It is made from a base of fresh oranges which are dried and mixed with a solution of alcohol which is distilled. Picon also contains gentian and quinquina in equal measures. Sugar, syrup and caramel are added last.
Gaétan Picon, born in 1809, was a scholar who had an apprenticeship at the distillery of Aix-en-Provence, Toulon and Marseille. In 1837, after taking a trip to Algeria where he had been in the French Army, he invented Picon. The aperitif was placed in the category of bitters and was 39% ABV.
In 1862 the French government invited industry to take part in the Universal Exhibition in London. Jean-Baptiste Nouvion, the sub-prefect of Philippeville, urged Gaétan Picon to bring his aperitif to the exhibition. But, failing to convince the manufacturer to take part, the sub-prefect stubbornly took it upon himself (without telling Mr. Picon) to ship a case of African Amer to London. The product ended up crowned with a bronze medal in the bitter apperitif category, greatly adding to Gaétan Picon's eventual fortune.
In 1872, Gaétan Picon returned to France, creating the first factory for the production of Picon in Marseille (still in use today). In 1937, the company published a book called Histoire d'un Siècle Picon (1837–1937); the company slogan at the time was "Il n'est plus une partie du globe où n'ait pénétré le Picon!" ("there is no longer any part of the world where Picon hasn't penetrated").The slogan involves a common pun in French.
Since 1995 Picon has diversified, and now makes two different aperitifs:
- The original Picon bière, which accompanies beer.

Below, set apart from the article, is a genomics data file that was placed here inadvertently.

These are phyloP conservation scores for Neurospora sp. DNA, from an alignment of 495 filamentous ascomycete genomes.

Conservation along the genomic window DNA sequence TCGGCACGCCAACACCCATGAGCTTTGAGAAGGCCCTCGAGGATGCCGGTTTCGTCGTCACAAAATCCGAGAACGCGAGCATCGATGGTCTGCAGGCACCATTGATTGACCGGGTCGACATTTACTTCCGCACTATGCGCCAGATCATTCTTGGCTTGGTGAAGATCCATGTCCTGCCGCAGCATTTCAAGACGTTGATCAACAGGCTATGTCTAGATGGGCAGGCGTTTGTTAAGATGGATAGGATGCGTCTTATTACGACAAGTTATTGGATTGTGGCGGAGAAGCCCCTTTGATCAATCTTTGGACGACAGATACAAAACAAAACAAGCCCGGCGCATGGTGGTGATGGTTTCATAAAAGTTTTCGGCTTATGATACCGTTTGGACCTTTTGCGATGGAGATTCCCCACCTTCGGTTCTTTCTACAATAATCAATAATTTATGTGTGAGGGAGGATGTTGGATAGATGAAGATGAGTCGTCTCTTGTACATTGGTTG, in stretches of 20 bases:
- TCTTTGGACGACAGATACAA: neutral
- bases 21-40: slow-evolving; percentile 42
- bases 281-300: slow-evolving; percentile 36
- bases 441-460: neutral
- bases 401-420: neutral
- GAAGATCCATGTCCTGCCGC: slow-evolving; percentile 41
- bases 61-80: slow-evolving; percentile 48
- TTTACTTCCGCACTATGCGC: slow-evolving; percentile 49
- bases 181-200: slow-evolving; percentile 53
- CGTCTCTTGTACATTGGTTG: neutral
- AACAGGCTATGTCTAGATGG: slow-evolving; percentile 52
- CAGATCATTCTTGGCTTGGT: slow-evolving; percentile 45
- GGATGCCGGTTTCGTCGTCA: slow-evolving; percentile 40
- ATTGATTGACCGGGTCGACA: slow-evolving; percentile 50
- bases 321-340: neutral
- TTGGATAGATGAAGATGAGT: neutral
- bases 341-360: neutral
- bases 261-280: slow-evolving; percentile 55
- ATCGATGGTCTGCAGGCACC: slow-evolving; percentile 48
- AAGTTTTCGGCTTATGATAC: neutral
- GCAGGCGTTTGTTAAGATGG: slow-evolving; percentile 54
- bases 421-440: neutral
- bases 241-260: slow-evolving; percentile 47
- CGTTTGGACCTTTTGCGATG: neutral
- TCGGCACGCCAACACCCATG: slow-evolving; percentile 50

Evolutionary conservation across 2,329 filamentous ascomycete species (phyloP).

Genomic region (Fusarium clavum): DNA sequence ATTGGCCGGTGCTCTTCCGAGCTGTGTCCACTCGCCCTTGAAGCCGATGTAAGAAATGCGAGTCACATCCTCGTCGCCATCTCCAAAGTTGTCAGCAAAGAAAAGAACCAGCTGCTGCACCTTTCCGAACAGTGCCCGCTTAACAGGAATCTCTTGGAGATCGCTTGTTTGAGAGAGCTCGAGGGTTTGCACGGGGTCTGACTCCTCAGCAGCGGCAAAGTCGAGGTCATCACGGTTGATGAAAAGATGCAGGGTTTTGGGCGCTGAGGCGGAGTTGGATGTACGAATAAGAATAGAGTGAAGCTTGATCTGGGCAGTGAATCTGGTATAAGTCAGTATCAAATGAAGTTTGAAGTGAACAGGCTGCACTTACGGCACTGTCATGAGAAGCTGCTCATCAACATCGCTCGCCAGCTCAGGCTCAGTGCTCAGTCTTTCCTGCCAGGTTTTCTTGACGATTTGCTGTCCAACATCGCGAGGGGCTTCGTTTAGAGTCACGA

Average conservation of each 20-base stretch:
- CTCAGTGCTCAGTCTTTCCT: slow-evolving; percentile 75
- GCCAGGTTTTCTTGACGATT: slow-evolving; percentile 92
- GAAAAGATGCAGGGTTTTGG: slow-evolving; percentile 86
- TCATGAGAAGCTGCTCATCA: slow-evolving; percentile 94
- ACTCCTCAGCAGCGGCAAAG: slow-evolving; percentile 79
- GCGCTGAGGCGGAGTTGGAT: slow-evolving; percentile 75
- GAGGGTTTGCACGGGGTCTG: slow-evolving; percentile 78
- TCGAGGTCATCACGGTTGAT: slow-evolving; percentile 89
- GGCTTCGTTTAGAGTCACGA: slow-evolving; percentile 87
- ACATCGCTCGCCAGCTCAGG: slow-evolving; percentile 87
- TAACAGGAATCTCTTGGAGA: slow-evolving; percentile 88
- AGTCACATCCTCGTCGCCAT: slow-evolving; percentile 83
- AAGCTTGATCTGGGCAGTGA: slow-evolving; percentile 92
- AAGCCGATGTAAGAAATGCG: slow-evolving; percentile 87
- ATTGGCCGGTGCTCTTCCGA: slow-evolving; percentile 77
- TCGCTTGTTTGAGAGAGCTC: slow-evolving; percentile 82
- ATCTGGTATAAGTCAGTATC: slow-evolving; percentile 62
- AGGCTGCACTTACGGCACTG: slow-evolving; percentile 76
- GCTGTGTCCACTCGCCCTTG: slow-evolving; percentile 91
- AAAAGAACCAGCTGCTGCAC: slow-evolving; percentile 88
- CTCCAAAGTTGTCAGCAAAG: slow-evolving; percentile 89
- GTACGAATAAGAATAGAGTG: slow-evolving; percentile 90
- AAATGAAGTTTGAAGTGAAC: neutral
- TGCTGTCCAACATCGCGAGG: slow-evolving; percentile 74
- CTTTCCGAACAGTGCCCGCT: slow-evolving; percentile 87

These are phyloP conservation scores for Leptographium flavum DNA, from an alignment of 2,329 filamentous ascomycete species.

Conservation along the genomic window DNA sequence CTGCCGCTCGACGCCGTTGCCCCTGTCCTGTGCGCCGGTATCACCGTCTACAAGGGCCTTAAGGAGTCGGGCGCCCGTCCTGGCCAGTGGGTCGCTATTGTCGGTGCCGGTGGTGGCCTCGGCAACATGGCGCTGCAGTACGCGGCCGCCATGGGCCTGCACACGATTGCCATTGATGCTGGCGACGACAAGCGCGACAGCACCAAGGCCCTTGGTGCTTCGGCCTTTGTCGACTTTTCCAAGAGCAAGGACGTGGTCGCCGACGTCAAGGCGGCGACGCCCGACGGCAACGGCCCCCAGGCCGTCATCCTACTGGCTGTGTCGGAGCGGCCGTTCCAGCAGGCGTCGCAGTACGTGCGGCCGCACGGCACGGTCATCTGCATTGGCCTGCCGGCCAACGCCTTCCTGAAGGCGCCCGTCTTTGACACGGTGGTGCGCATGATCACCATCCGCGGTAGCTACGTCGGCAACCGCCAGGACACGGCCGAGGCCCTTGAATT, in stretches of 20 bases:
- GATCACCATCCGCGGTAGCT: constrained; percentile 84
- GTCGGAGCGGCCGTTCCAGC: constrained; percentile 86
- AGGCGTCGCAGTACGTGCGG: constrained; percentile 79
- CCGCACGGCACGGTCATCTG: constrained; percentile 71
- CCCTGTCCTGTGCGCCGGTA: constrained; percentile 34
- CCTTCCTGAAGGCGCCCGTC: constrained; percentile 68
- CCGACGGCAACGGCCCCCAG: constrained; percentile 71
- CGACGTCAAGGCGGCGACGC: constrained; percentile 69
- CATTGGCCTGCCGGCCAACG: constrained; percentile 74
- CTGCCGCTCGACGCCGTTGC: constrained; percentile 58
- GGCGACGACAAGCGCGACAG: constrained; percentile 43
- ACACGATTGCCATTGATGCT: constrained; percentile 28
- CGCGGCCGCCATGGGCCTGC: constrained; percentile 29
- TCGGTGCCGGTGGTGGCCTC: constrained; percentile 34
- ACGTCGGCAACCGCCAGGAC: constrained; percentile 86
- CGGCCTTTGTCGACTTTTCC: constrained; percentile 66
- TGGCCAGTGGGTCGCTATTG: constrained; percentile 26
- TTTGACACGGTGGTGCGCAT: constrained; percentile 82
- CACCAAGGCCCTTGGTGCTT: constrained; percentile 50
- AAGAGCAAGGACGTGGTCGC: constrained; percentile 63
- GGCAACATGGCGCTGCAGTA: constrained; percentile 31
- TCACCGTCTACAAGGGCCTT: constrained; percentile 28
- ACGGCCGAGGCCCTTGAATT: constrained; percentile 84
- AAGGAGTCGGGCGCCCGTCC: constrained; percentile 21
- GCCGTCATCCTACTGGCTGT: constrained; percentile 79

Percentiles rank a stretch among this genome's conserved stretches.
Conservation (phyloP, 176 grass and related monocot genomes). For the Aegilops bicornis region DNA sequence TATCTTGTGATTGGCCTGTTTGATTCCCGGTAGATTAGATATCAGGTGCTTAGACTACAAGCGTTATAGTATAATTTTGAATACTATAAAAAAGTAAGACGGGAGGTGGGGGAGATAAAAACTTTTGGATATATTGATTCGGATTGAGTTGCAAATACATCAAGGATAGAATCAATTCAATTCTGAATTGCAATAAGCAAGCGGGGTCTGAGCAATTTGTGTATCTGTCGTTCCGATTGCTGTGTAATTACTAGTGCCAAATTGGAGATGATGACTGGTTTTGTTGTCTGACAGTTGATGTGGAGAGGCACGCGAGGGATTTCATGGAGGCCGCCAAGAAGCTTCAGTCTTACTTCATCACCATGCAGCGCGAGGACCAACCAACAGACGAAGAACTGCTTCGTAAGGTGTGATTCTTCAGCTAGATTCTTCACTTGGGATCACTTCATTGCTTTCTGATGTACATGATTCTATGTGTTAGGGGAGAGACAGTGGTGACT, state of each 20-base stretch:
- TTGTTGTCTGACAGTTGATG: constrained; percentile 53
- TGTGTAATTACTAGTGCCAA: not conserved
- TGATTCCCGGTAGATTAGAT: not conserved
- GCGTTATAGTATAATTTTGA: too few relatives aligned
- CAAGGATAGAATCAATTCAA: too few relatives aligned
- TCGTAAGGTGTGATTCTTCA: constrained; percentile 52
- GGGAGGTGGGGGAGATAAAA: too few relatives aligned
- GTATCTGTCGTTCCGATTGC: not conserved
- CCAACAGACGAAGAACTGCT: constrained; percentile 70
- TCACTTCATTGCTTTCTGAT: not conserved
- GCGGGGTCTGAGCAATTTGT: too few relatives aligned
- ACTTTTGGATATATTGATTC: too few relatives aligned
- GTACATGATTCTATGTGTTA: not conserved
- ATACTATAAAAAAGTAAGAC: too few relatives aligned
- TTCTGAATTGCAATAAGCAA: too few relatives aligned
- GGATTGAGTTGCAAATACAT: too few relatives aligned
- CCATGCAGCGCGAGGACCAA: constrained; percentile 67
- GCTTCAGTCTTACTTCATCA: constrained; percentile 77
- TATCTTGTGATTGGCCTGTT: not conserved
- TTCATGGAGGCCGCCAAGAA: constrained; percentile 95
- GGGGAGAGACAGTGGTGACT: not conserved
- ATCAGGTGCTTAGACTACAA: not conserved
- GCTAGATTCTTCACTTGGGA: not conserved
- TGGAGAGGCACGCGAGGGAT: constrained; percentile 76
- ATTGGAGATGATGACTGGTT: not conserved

- Picon club, to drink in cocktails with dry white wine.
In the 1970s, the strength of Picon was reduced to 25% ABV. In 1989, it was reduced yet again to 18% ABV.
In 2003 the drink was mainly sold (70%) in the north and east of France. The total production was 4 million bottles.
The Picon Punch is a mixed drink featuring Amer Picon (or another Amer substitute), created by Basque immigrants in the United States. It is primarily served in American Basque regions such as Boise, Idaho; Bakersfield, California; and throughout Northern Nevada.
The unavailability of Picon in America has led to two drinks regularly used as substitutes: Torani Amer (available primarily in California) and Amer Boudreau, a DIY drink created by Seattle-based mixologist, bartender and author Jamie Boudreau to the specifications of the pre-1970 recipe for Picon.
- Halley, Ned (2005). The Wordsworth Dictionary of Drink An A-Z of Alcoholic Beverages. Wordsworth Editions Ltd. p. 35. ISBN 1-84022-302-2.
- Journal "L'Illustration" du 24 mai 1930 – histoire de l’apéritif amer Picon ou amer algérien
- Clade, Jean-Louis; Jollès, Charles (2006). La Gentiane: l'aventure de la fée jaune (in French). Yens-sur-Morges (Suisse): Cabédita. p. 101. ISBN 2-88295-461-1.